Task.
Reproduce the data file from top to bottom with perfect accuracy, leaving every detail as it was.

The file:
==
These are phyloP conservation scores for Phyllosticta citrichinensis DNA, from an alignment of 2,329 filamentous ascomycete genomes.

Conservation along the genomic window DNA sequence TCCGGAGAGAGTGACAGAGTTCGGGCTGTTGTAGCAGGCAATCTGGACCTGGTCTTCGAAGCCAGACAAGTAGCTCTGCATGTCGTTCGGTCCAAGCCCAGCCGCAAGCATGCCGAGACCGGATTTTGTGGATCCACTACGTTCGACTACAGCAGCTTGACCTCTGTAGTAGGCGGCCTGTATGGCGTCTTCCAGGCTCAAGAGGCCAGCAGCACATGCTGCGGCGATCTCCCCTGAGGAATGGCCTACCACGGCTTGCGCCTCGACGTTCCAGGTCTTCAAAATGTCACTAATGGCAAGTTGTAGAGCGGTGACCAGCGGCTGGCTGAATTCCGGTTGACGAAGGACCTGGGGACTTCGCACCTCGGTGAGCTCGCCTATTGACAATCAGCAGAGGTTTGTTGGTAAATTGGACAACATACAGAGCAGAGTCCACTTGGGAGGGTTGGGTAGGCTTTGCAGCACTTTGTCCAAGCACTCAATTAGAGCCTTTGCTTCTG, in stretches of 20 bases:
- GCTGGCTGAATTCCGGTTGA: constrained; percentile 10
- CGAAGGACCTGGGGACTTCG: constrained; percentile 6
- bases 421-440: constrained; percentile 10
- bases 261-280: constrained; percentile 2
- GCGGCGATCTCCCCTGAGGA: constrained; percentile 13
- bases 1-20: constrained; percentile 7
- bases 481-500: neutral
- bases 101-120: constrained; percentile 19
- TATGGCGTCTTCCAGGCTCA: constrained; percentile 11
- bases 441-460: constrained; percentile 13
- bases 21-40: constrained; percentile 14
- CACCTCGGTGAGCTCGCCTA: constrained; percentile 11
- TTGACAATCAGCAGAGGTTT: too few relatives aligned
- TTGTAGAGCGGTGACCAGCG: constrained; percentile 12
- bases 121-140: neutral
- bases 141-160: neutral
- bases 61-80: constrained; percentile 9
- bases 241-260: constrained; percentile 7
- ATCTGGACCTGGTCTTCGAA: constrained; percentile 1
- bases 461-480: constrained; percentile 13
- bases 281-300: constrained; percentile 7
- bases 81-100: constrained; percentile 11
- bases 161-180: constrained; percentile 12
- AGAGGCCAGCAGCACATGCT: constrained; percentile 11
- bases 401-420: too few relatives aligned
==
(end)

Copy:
These are phyloP conservation scores for Phyllosticta citrichinensis DNA, from an alignment of 2,329 filamentous ascomycete genomes.

Conservation along the genomic window DNA sequence TCCGGAGAGAGTGACAGAGTTCGGGCTGTTGTAGCAGGCAATCTGGACCTGGTCTTCGAAGCCAGACAAGTAGCTCTGCATGTCGTTCGGTCCAAGCCCAGCCGCAAGCATGCCGAGACCGGATTTTGTGGATCCACTACGTTCGACTACAGCAGCTTGACCTCTGTAGTAGGCGGCCTGTATGGCGTCTTCCAGGCTCAAGAGGCCAGCAGCACATGCTGCGGCGATCTCCCCTGAGGAATGGCCTACCACGGCTTGCGCCTCGACGTTCCAGGTCTTCAAAATGTCACTAATGGCAAGTTGTAGAGCGGTGACCAGCGGCTGGCTGAATTCCGGTTGACGAAGGACCTGGGGACTTCGCACCTCGGTGAGCTCGCCTATTGACAATCAGCAGAGGTTTGTTGGTAAATTGGACAACATACAGAGCAGAGTCCACTTGGGAGGGTTGGGTAGGCTTTGCAGCACTTTGTCCAAGCACTCAATTAGAGCCTTTGCTTCTG, in stretches of 20 bases:
- GCTGGCTGAATTCCGGTTGA: constrained; percentile 10
- CGAAGGACCTGGGGACTTCG: constrained; percentile 6
- bases 421-440: constrained; percentile 10
- bases 261-280: constrained; percentile 2
- GCGGCGATCTCCCCTGAGGA: constrained; percentile 13
- bases 1-20: constrained; percentile 7
- bases 481-500: neutral
- bases 101-120: constrained; percentile 19
- TATGGCGTCTTCCAGGCTCA: constrained; percentile 11
- bases 441-460: constrained; percentile 13
- bases 21-40: constrained; percentile 14
- CACCTCGGTGAGCTCGCCTA: constrained; percentile 11
- TTGACAATCAGCAGAGGTTT: too few relatives aligned
- TTGTAGAGCGGTGACCAGCG: constrained; percentile 12
- bases 121-140: neutral
- bases 141-160: neutral
- bases 61-80: constrained; percentile 9
- bases 241-260: constrained; percentile 7
- ATCTGGACCTGGTCTTCGAA: constrained; percentile 1
- bases 461-480: constrained; percentile 13
- bases 281-300: constrained; percentile 7
- bases 81-100: constrained; percentile 11
- bases 161-180: constrained; percentile 12
- AGAGGCCAGCAGCACATGCT: constrained; percentile 11
- bases 401-420: too few relatives aligned